Brian Phillips, ISA (Interface Studio Architects): Brian Phillips, FAIA, is the founding principal of ISA and serves as creative director across all aspects of the firm’s work. He earned his MArch from the University of Pennsylvania and BS from the University of Oklahoma. He has lectured widely on urbanism, housing, and the work of ISA. Brian was awarded a 2011 Pew Fellowship in the Arts and was named an Emerging Voice by the Architectural League of New York in 2015. He is a lecturer at the Stuart Weitzman School of Design and has taught visiting studios at the University of Miami and Parsons School of Design.

Together, the discourse during the symposium and the forthcoming CENTER series book from the Center for American Architecture and Design will explore housing as a vector for the transformation of existing norms and established biases. By speculating on and experimenting within this “middle ground” (both in terms of housing types and the middle grounds between disciplines), the hope is that this space can emerge as a new epicenter and can support innovative housing solutions in response to the housing crises we face today.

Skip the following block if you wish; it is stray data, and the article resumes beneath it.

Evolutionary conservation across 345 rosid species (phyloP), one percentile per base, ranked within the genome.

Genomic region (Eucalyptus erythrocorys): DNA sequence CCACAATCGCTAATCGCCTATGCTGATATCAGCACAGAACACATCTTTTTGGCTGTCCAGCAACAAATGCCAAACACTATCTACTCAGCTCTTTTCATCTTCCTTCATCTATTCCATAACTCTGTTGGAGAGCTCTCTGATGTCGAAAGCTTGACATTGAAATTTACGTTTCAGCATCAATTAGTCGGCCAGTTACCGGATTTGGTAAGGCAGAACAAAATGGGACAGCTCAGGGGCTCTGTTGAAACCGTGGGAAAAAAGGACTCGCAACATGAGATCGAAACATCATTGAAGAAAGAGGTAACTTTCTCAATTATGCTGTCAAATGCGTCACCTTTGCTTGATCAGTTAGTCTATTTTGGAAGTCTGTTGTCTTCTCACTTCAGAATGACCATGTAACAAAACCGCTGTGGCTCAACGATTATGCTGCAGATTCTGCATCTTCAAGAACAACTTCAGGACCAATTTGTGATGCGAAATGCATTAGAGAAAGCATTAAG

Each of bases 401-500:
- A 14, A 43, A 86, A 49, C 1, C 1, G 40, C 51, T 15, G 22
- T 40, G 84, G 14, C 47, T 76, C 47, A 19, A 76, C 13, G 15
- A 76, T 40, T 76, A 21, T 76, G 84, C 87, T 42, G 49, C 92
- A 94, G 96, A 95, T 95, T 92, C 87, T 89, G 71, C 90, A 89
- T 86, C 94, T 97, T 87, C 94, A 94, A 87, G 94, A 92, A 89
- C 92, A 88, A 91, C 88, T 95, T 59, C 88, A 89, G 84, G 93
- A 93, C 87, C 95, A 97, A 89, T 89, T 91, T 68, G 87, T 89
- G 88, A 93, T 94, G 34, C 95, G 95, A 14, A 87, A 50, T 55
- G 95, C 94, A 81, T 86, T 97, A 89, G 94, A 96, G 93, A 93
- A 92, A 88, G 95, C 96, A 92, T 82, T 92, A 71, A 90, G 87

“Radical Middle Grounds: New Agendas for Medium-Density Housing” will take place from 10:00 a.m. to 6:00 p.m. on Friday, November 10, 2023, in the Mebane Gallery of Goldsmith Hall on The University of Texas at Austin campus. The event is free and open to the public. For more information, including parking and accessibility, visit: 


Friday, November 10, 2023 
10:00 a.m. to 6:00 p.m. 
Mebane Gallery, Goldsmith Hall 
The University of Texas at Austin 
Free and open to the public






Martin Hattasch
Martin Hättasch




Scott Colman
Scott Colman
Dean Almy Headshot
Dean Almy



Marc Norman
Marc Norman © Courtesy of NYU Photo Bureau


Susanne Schindler
Susanne Schindler



Neeraj Bhatia
Neeraj Bhatia
Brian Phillips
Brian Phillips